Over the past two decades evidence about the role of the arts in promoting health and wellbeing has grown substantially, including studies reporting the impacts of arts engagement for older adults. However, much evidence is based on secondary sources and is focused on particular art forms. This large survey of 5,300 adults in the UK during 2018-2019 examined the connections between art engagement and social wellbeing using the HEartS Survey, a tool that aims for inclusivity while being shorter than many existing arts engagement measures.
It is distinctive in several ways. It focuses specifically on mental and social wellbeing; it explores trends in participatory arts and receptive arts vis a vis a wide array of arts, from performing arts to crafts; it groups respondents into three clusters: “low engagers,” “receptive consumers,” and “omnivores;” and it investigated the extent to which engagement with different art forms and activities occurs mainly alone or with others. In addition, the study contextualized the findings with other research through in-depth analysis of both content and methods.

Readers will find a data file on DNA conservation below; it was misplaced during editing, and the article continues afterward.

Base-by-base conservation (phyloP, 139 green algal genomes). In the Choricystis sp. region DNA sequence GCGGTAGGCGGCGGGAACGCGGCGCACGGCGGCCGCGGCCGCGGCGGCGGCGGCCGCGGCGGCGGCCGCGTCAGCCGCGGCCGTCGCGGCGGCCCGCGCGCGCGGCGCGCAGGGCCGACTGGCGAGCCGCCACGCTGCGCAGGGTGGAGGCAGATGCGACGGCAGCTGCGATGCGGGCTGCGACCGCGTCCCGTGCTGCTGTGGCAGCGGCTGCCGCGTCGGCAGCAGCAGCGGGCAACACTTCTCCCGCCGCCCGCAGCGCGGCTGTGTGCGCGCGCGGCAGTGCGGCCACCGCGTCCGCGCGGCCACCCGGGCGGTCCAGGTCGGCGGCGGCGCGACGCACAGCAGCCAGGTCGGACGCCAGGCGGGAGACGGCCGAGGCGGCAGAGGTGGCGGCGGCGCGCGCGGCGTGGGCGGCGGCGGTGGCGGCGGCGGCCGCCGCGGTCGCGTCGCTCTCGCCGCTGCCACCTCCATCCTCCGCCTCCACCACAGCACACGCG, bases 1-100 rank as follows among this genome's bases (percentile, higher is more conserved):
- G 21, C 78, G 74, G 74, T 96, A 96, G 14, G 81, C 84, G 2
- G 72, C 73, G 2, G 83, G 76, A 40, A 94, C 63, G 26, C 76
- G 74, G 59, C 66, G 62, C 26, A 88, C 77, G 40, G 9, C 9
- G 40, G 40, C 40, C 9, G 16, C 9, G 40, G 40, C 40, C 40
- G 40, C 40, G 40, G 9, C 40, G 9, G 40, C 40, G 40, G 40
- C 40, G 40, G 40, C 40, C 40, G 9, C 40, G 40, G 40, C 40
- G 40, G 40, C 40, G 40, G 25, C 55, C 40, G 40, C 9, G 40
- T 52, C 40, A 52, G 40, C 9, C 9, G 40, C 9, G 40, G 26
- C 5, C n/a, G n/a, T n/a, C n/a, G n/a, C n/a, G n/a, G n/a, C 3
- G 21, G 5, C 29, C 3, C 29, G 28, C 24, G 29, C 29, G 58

With respect to older adults the authors discuss the many studies on older adult loneliness and lack of social connections and the beneficial effects of art consumption and art making. They also point out recent epidemiological studies that document the role of participatory arts in strengthening and building relationships and promoting “reciprocal relationships among older adults and the wider community.” This national survey, with its detailed discussion of methodology and findings, offers an instructive model for other research on arts engagement trends in different adult populations.
University of Hong Kong